OPINION: Watchdog: Cheaper insurance does exist
Apr 3, 2008
Florida Today–Apr. 3, 2008
Rockledge insurance agent Carl Moulton is selling more homeowner’s insurance lately but making less money from it.
More people are shopping, if involuntarily. And premiums for many are dropping — along with agents’ commissions.
Credit a host of new companies with lower prices than the giants who have canceled thousands of policies. Credit the mild rate cuts mandated by the Legislature. But mostly, Moulton says, credit the deep discounts insurers must offer owners who inspect and “harden” their homes.
“If someone is just looking for price, they’ll find it,” says Moulton, head of independent Brevard Home Insurers.
He proves it with data from policies now on his desk. A Rockledge homeowner whose annual premium dropped from $1,168 to $797. One in Melbourne whose bill dropped from $1,495 to $797. Both obtained discounts and have a new carrier, St. Johns Insurance Co.
Some companies might actually charge too little, cautions Moulton, who thinks big about his industry’s health. He isn’t sure he likes the trend.
I’m pretty sure I do.
Price a priority?
If you want to pay less for insurance, it’s time for you to act. You, the consumer. Not Charlie Crist or the Legislature. You.
What to do:
# Shop around. Grab the phone book and call for a quote from an independent agent, not one of the big brand names. It’s easy. The independents sell policies from the host of new arrivals including Universal, Security First, St. Johns, Cypress, Edison and Olympus. Online, you can go to FloridaHomeInsurers.com to get quotes.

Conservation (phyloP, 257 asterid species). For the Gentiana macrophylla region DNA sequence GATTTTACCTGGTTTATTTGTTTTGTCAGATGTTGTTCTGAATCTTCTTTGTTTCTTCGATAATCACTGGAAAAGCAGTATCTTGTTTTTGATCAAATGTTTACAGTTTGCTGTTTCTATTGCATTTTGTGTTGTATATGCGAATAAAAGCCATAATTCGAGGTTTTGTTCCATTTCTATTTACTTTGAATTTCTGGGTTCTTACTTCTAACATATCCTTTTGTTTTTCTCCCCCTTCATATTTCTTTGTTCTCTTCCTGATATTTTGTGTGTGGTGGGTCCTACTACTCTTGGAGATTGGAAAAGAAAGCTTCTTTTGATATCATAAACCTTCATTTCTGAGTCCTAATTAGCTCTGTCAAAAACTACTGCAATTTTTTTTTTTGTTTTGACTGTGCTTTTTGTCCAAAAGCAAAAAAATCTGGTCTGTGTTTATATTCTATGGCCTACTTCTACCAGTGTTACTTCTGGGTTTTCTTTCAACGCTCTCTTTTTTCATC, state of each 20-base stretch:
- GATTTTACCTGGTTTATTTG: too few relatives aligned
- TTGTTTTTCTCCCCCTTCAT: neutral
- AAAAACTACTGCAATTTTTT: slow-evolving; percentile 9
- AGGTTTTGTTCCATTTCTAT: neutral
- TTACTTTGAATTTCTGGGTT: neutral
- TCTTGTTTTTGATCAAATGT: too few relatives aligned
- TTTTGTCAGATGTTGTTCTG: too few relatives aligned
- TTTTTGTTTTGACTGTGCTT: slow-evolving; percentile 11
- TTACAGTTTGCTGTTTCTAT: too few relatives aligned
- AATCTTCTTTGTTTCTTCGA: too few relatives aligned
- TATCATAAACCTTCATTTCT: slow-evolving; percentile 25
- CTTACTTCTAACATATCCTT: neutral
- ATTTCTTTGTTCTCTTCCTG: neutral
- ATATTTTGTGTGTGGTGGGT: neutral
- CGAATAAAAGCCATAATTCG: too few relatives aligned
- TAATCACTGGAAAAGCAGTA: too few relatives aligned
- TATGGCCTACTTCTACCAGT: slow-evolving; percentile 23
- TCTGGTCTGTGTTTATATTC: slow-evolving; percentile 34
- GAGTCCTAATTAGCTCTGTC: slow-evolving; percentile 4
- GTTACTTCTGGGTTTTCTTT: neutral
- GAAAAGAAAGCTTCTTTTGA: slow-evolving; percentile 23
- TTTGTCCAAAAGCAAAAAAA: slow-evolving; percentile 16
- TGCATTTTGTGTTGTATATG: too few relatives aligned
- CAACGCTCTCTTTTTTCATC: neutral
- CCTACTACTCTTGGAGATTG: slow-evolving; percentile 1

# Get your discounts. No, you didn’t automatically qualify for them when you described your home to your agent. You have to get an inspection, which can be free, and send a separate form to your insurer.
Besides shutters, you can save hundreds per year based on the shape of your roof and materials used to build your home — stuff you don’t have to change. To get started, call your company or go online to MySafeFloridaHome.com.
# Review your replacement values. On your policy, they’re the dollar amounts listed for your dwelling, personal property “and other structures.” If they’re too high, you’re paying too much.
One way to know: If your dwelling value looks like market prices in your neighborhood, it’s too high. When you rebuild, you don’t have to pay again for the land, utilities, impact fees or sales commissions. And construction costs aren’t higher beachside, especially not now.
Meanwhile, let’s be clear about what’s happening with the big boys: State Farm, Allstate, Nationwide.
After years of enjoying huge shares of a captive market, they have shed thousands of policies to cut exposure in a political scene where they can’t name their price. If you’ve been “dropped,” you now realize that insurance isn’t a relationship, it’s a year-to-year contract.
Some name brands have deals to steer clients to companies that are scooping up their business. Allstate sends people to Royal Palm Insurance. Nationwide has referred to Security First. State Farm agents don’t have a deal, and refer people to Citizens.
Says Gail Warren, owner and agent of independent Suwannee Insurance on Merritt Island: “There are better opportunities than Citizens with companies that have good financial backgrounds.”